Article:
Take part in a new way of scientific expeditions: In january 2022 two teams will pack all they need into sledbags, fix them on dogsleds and head out into the norwegian wilderness to gather samples of melting water and snow. These samples will then be brought back to the german University of Furtwangen where microplastic particels and other sediments will be filtered. Our goal is, to get a deeper understanding of the fragile arctic enviroment as a yardstick for the pollution of our planet. Following former scientific expeditions into the arctic, PURE ICE will be the first that combines sleddog sports with gathering scientific data of in the Finnmark.

ABOUT THE ENVIROnMENT

We will get out into the wilderness of the Ifjordfjellet. Our route will be around 300 km long and cross the fjell from south to north. 

The environment around Ifjord is located in the subpolar zone and around 1500 squarekilometers wide. In january tempretaures can be around -20 degrees celsius with strong winds.  there will be around 4 hours of daylight.

About the dogs

We will be accoimpanied by some of the greatest athletes of this world: Alaskan Huskies. With their ability to run for days and pulling heavy weight sleds through deep snow, they are the perfect teammembers for the subarcitc enviroment.

Alaskan Huskies might be one of the top athletes in this world. With their specialized  It´s easy for them to run for a long time in the harsh arctic conditions. Even in a snowstorm they will not be afraid, instead, they keep on pulling the sleds until the teams can find a safe spot to rest.  

About our scientific approach

Our approach is linking sustainable adventures with modern scientific methods: We will move on dogsleds without motorized support and collect samples which will be send to the university of Furtwangen for further analyzings. 

The team of Dr. Andreas Fath will bring high quality filters, that are made to resist the icy condistions and help us, to filtrate melting water „in the field“. The samples will then be analyzed in Germany and put together in a greater context to have a deeper understanding of microplastic spread worldwide.

ABOUT THE Equipment

Every piece we need has to be brought up north and then carried in our sleds. This requires a good logistic planning 

Not only do we have to bring the scientific material, but also everything else we need in the wilderness. This  includes a lot of clothes but also dogfood, food for every participant, emergency equipment etc. Most of the equipment be brought up north with our jeeps as the guides start their journey with their small dogteam in Germany. The equipment will then be seperated into the sleds.

More News

As this expedition is an ongoing project, milestones will be mentoined here.

Alaskan Huskies might be one of the top athletes in this world. With their specialized  It´s easy for them to run for a long time in the harsh arctic conditions. Even in a snowstorm they will not be afraid, instead, they keep on pulling the sleds until the teams can find a safe spot to rest.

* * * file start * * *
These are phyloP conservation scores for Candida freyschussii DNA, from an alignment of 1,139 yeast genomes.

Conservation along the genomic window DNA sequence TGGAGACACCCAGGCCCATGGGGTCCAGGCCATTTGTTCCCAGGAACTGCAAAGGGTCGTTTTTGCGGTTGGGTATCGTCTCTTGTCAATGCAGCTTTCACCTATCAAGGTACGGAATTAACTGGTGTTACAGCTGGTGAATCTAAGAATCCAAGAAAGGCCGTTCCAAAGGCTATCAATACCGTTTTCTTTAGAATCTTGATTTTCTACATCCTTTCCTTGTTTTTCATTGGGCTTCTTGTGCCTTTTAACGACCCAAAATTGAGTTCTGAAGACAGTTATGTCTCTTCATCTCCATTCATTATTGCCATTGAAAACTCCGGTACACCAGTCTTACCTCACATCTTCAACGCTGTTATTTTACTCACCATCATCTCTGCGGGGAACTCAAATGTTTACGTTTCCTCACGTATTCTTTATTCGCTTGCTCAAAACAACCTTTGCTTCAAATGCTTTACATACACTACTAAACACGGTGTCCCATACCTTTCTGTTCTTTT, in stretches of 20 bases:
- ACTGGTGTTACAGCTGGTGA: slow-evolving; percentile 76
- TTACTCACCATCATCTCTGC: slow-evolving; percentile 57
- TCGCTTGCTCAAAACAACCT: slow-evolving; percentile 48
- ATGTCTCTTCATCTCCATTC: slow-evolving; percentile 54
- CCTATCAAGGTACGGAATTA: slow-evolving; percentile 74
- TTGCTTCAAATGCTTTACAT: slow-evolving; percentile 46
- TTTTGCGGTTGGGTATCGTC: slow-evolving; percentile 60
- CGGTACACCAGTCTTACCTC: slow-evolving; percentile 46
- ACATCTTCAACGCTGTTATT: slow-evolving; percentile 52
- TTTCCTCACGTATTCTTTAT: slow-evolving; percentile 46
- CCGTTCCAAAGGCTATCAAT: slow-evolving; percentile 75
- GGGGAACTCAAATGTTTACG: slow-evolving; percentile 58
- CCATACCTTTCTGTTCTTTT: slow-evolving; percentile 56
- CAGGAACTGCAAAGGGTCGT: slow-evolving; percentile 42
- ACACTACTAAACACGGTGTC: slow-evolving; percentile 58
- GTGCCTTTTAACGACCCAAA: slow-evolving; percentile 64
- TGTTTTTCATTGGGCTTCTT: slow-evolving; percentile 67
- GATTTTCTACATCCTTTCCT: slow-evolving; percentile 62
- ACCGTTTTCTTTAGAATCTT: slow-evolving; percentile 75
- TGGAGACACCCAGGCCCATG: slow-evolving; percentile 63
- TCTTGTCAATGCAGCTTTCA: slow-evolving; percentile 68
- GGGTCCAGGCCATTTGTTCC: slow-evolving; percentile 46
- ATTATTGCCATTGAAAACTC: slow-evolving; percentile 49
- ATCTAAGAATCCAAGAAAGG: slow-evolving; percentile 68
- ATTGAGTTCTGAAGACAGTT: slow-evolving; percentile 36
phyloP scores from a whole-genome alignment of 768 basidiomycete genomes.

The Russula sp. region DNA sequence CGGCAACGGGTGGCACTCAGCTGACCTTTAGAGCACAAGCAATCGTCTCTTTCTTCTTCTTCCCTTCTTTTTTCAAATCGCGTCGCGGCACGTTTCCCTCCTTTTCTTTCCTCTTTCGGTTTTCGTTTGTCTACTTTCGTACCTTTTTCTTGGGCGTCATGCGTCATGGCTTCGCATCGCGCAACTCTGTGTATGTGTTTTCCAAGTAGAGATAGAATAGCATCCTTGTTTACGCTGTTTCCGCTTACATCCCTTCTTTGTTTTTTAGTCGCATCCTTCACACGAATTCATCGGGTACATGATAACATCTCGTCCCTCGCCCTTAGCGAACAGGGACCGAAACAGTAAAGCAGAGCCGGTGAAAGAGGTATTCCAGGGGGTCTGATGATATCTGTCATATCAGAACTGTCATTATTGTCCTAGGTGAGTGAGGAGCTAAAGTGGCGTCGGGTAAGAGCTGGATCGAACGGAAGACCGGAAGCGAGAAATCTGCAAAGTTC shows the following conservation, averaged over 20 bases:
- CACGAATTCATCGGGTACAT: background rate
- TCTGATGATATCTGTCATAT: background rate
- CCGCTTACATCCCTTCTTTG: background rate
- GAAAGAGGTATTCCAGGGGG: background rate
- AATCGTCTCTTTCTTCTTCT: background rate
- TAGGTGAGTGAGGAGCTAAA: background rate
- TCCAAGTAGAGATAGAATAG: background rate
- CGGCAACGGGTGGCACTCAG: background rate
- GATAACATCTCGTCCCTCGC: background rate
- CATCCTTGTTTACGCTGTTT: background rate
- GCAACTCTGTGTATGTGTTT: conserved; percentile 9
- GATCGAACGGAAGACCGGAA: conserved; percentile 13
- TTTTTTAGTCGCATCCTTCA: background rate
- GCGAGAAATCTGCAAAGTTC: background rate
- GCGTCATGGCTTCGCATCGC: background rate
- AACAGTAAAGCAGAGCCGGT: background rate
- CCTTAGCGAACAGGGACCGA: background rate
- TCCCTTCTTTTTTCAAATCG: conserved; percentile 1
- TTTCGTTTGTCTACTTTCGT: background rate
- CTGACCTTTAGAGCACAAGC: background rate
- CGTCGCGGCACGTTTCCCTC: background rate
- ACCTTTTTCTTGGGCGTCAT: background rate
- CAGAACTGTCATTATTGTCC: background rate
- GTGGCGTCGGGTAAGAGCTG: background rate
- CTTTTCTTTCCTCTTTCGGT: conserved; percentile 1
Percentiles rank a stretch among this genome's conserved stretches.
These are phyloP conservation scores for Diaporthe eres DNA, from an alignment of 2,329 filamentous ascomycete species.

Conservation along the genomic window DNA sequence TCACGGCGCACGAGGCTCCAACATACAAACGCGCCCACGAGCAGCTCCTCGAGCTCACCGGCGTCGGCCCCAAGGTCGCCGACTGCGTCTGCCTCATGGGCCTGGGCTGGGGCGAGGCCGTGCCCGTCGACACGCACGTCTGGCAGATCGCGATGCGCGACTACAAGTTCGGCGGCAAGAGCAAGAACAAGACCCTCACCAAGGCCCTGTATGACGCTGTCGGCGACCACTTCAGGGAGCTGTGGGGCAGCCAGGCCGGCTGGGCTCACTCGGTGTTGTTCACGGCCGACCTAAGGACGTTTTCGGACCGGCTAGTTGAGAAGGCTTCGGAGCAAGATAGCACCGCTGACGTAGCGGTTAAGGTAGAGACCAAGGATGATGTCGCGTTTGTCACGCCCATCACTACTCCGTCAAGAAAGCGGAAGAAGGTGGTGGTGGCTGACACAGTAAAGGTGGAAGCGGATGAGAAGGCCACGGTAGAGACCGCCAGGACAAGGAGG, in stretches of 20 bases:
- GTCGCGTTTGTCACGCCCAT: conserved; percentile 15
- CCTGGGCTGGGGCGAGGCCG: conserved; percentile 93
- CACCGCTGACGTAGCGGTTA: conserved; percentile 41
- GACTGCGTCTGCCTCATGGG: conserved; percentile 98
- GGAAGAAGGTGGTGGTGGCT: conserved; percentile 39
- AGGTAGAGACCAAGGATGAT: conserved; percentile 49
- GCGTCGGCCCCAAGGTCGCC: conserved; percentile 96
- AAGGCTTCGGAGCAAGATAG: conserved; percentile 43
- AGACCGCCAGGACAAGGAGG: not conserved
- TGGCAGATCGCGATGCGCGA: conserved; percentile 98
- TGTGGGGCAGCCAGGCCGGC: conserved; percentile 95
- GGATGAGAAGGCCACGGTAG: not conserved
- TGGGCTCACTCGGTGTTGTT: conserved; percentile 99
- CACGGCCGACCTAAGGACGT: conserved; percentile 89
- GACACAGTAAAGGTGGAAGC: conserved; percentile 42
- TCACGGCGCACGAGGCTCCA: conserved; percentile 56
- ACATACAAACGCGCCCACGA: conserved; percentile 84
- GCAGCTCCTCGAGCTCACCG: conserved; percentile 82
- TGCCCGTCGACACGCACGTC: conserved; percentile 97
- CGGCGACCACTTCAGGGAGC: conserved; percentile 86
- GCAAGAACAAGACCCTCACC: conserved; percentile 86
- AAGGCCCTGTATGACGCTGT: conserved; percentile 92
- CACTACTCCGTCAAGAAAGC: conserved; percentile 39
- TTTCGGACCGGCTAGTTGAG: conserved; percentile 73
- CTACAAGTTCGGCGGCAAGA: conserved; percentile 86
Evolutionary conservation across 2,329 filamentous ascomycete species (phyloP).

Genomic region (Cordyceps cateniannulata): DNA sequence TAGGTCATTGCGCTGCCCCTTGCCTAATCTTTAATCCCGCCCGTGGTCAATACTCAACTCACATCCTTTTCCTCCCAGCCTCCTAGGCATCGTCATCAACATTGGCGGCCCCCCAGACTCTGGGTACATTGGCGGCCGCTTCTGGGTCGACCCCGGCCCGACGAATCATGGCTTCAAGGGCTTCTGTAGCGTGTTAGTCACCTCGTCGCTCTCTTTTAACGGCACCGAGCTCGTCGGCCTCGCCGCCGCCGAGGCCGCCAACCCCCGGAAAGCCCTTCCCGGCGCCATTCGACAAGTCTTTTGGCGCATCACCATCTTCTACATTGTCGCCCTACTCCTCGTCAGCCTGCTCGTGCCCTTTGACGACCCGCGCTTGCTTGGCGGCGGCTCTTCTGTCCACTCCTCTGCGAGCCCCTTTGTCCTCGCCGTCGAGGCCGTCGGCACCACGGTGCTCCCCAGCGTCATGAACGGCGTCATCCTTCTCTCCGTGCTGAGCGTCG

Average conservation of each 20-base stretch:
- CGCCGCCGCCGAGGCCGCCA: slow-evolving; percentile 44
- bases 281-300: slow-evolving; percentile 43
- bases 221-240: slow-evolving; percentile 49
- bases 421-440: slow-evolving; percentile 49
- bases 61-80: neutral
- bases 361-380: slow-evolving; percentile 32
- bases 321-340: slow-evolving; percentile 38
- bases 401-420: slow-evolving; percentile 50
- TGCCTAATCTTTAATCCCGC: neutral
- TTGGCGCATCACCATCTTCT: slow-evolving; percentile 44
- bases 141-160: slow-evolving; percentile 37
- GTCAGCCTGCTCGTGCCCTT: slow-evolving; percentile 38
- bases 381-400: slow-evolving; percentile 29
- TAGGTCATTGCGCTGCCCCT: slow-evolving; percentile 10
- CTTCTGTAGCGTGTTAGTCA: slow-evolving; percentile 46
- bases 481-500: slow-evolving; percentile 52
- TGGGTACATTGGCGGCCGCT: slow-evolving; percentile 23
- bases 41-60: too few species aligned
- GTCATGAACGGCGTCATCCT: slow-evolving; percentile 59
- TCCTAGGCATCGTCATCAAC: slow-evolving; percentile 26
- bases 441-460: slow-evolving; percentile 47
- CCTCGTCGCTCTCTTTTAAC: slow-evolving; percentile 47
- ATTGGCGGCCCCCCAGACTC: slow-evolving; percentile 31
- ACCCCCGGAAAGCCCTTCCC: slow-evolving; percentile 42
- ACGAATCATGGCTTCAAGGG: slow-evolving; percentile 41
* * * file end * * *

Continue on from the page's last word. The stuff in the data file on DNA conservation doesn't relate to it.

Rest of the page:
More news will be here

As this expedition is an ongoing project, milestones will be mentoined here.

Alaskan Huskies might be one of the top athletes in this world. With their specialized  It´s easy for them to run for a long time in the harsh arctic conditions. Even in a snowstorm they will not be afraid, instead, they keep on pulling the sleds until the teams can find a safe spot to rest.  

Stephanie Betzel

Guide

Mario Kümmel

Coordinator

Wera Uschakowa

Documentation&Film

Reducing our impact and face nature

While our equipment needs to be transported up north in cars, the expeditionteams will face nature on dogsleds. A century-old way of transporting things through one of the harshest conditions: While the first dogsleds were made by the indigenous inhabitants of Greenland, the idea for the modern sleds came up in the late 1920th. Since then materials are constantly getting more durable and heavy wooden sleds are now mixed with lightweight aluminium cionstructions.

 Stephanie and Willem have a long experience guiding expeditions in the target area. Since 2014 they are working together with Tana Husky to bring people out in the wild and face nature. They are competing in races with their own dogteam and already made several solo expeditions in the past, like crossing parts of the Ifjordfjell on snowshoes or going around the Fjell on dogsleds.

Analyzing samples and understand nature

All samples will be taken from meltingwater or snow along a carefully choosen route. The places for taking samples are choosen in a way, so that the analytic results can give an answer on how and where microplastic gets into nature. The samples will be taken by scientist and specially trained teammembers to ensure that they include no contamination. After the first expedition at mid january, there will be another expedition at the end of january to get a second control result.

Prof. Dr. Andreas Fath will bring the samples back to Germany for analysing them. He is a long time chemistry professor and author who is specialized in microplastics. Besides teaching at the University of Furtwangen, he leads stunning expeditions like swimming 1231 km through the rhine to collect samples and giving waterpollution the spotlight it needs. 

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